So, ESSA was written in such a way that it makes it very difficult for the Executive Branch to assert its will on states that receive federal funds. Congress closed many of the loopholes created by NCLB and the former President signed off on that action.  The only two mechanisms the law allowed for the DOE was to oversee the enactment of the Rules & Regs and to approve State Accountability Plans which are called for by ESSA and must be peer reviewed and approved before funding can be distributed.

It took the DOE all of 2016, and groundwork in all 50 states, to create ESSA Rules & Regs and get them out to the States (State Education Agencies or SEAs) in time for the 2017 State legislative sessions and school planning cycles.  Unfortunately, these Rules & Regs were scrapped by the current administration in March.  The underlying Law, ESSA, is unchanged and the timeline for implementation was written into the law not the Rules & Regulations.  This means ESSA rolls forward unless it is changed or amended by another act of both houses of Congress.

So, here is the score on the 2017 school Federal discretionary spending:

  • Congress is proceeding on its typical path for appropriating discretionary funds for the 2018 fiscal year. The budget is supposed to be passed by Oct 1, but is unlikely.  Don’t worry.  Continuing resolutions will be used to keep funds flowing until the final budget is actually finalized.
  • No ESSA Rules & Regs are in place to govern the distribution of funds to the states through the DOE.
  • 17 States have submitted Proposed Accountability Plans but none have been approved.
  • Essentially all 50 states have until 17-SEP-17 to submit their Accountability plans. The DOE then has 120 days to approve or reject them (roughly mid-January 2018).
  • Executive Orders and DOE priorities are likely to have little impact on the funds budgeted and allocated by Congress. States will have the final say in spending once their State Accountability plans have been approved.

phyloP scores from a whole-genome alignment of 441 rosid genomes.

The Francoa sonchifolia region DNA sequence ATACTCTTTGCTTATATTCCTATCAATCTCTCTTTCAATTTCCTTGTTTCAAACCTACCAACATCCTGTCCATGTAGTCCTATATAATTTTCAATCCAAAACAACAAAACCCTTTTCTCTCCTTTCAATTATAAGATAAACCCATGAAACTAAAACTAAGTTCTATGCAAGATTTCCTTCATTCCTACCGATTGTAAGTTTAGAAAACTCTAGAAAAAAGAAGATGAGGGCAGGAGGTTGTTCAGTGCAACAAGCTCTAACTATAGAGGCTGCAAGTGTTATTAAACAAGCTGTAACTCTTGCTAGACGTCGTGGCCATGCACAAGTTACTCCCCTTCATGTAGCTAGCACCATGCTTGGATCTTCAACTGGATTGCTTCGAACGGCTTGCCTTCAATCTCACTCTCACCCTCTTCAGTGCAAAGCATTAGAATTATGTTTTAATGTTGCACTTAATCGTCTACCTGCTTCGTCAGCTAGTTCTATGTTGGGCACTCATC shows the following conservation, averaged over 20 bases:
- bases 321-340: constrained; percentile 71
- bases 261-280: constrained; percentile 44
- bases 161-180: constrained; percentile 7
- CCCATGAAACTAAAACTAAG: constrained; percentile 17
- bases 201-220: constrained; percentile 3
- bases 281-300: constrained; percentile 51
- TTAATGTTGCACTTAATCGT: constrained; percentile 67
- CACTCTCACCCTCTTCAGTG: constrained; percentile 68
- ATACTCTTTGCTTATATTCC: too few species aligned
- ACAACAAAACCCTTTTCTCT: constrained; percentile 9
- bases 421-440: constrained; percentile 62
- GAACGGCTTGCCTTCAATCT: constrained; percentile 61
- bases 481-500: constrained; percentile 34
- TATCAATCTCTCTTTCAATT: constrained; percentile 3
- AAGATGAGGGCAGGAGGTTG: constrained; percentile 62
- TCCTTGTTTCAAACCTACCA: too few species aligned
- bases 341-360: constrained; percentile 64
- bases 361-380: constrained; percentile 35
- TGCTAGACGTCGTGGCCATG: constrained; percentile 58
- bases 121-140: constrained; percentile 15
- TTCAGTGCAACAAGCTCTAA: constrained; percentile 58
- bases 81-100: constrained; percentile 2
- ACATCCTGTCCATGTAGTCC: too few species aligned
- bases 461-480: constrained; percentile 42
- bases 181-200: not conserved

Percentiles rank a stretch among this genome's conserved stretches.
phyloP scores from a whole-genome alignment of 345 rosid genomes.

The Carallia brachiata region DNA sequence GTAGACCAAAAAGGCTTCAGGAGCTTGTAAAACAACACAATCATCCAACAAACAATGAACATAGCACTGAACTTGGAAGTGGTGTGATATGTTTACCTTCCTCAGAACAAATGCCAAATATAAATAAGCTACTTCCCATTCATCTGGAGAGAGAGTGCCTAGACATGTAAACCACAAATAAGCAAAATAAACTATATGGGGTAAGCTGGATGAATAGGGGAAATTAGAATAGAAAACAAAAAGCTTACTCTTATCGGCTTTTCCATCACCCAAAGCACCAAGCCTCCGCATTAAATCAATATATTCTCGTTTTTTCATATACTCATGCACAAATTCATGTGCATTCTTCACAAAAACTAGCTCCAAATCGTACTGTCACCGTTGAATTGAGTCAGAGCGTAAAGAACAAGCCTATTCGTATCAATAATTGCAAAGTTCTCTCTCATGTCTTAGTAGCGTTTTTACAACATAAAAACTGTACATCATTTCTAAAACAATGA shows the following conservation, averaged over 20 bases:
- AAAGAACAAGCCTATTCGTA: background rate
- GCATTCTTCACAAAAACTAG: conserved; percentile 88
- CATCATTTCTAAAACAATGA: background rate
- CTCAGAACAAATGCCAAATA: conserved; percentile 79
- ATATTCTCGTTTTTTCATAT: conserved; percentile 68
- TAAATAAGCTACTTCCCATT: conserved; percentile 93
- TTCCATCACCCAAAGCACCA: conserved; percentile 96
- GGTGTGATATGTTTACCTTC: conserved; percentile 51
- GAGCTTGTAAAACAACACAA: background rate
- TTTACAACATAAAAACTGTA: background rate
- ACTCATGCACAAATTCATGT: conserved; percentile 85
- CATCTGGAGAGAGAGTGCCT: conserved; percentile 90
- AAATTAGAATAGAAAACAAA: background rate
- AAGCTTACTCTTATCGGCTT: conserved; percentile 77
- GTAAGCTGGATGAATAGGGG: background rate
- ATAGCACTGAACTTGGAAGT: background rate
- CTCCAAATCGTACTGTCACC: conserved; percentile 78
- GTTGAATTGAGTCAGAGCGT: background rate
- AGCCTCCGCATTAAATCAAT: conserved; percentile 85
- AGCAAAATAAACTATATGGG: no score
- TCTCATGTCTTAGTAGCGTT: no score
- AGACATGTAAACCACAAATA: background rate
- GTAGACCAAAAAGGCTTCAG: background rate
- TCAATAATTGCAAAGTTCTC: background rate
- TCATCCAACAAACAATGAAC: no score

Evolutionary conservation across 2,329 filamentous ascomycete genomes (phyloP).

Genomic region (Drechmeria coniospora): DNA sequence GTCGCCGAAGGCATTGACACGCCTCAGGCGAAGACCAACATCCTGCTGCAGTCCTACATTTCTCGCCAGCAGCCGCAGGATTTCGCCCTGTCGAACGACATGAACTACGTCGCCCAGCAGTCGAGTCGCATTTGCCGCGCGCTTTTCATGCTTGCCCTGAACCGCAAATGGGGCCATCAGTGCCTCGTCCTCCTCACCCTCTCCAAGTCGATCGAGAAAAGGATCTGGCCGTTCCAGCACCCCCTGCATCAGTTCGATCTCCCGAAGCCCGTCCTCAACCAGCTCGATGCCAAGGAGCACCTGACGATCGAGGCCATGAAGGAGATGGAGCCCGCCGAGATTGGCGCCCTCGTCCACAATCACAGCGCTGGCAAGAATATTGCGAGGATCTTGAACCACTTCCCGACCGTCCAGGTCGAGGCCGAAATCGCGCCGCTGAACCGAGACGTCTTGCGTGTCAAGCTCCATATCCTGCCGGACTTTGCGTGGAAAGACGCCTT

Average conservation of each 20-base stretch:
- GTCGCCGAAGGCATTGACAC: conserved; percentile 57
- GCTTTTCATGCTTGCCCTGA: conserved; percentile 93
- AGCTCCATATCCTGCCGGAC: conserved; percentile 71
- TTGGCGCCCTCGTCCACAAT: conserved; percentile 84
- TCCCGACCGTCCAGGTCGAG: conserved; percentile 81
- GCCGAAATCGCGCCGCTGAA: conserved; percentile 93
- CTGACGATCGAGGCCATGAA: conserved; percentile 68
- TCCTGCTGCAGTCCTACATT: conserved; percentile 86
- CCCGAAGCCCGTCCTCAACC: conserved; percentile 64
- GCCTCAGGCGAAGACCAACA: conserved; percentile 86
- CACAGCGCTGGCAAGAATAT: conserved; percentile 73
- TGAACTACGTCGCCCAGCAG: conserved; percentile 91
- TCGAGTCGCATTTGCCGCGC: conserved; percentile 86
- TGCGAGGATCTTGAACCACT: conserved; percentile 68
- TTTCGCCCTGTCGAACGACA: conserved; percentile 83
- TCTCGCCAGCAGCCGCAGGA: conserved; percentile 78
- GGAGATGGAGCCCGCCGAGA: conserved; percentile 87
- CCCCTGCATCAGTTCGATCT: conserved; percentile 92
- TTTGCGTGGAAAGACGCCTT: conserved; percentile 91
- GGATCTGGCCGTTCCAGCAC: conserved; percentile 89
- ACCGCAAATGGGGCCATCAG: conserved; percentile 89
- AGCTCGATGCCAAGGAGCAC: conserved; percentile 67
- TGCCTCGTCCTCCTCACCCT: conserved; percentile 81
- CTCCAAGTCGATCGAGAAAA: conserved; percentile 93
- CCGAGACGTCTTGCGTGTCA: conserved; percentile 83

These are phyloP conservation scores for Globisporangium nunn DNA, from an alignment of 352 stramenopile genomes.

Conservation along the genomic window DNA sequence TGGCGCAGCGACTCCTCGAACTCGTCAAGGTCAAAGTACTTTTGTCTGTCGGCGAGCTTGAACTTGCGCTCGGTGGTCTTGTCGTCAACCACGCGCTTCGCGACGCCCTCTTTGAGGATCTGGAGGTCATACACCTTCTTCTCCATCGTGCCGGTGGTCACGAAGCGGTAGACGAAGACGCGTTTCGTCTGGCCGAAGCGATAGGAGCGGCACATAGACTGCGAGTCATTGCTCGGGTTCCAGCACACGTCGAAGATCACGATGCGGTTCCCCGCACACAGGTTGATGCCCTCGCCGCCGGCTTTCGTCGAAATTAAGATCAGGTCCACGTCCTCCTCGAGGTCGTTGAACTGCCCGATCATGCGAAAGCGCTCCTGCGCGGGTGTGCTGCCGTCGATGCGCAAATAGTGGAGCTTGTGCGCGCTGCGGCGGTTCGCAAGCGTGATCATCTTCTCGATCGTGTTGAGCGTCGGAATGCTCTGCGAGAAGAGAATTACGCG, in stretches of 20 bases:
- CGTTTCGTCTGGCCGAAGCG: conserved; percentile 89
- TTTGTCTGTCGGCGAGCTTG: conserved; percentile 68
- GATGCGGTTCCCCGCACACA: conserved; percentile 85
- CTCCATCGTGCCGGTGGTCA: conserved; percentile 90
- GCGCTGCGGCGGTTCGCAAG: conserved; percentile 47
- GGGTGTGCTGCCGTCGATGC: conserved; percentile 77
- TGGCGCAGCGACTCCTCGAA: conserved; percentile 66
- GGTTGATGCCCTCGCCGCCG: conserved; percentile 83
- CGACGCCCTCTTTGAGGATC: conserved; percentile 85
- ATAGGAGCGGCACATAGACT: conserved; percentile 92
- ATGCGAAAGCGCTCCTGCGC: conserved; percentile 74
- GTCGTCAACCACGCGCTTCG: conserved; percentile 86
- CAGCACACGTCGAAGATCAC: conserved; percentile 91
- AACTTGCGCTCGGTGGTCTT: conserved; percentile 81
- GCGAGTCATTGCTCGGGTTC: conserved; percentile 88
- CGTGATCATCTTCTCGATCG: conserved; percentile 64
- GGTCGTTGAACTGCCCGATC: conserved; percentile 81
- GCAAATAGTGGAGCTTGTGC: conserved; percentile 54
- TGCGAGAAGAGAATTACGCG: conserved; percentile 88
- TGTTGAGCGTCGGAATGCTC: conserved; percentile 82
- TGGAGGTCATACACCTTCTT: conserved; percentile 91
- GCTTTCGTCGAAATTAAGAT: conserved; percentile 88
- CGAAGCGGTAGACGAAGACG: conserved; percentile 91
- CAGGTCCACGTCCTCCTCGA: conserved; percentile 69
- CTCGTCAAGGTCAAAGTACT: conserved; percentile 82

• Federal funds for the current school year typically begin arriving in local School District bank accounts by late Oct/early Nov each year. The mechanisms are not in place to approve, allocate or distribute federal funds to schools yet.  This is, without question, the biggest hurdle faced by schools and suppliers.
  • Availability of state and local education funding for this school year will vary from state to state.

Circling Back to the Two Important Questions

Very little is secure in the FY2018 education funding picture.  The assumption that things will proceed “business as usual” is literally impossible.  Lacking Rules & Regs, States and Federal Regulators must proceed under their interpretation of ESSA directly.  Disagreements are left to the Judicial branch to sort out (let’s hope things don’t get this bad).

So—Who has the FY2018 Money?  The good news is that funds are well into the appropriation process by all federal, state and local legislative bodies.  The bad news, since ESSA changes federal funding equations and accountabilities there isn’t a mechanism to get funds to the States and then to school districts in a timely manner.  This challenge will impact small and medium businesses much harder than large providers.  Funds will eventually get to schools.  When it will get there is the big question.

And—How is it going to be spent? In accordance with the requirements of ESSA and the 50 new State Accountability plans.  But, since the first Accountability Plans have yet to be approved, it is extremely difficult to identify the impact of the State Accountability Plans on spending.  Again, these factors will eventually be worked out, but small and medium vendors will need to plan carefully to ensure they can stretch until schools make final decisions and eventually receive funds that can be paid out to suppliers

Download the ESSA State Accountability Process Infographic now!

Download the 2018 ESSA Budget & Appropriations Infographic now!

Steven RowleyESSA UPDATE: Impact of Executive Orders On ESSA Roll-Out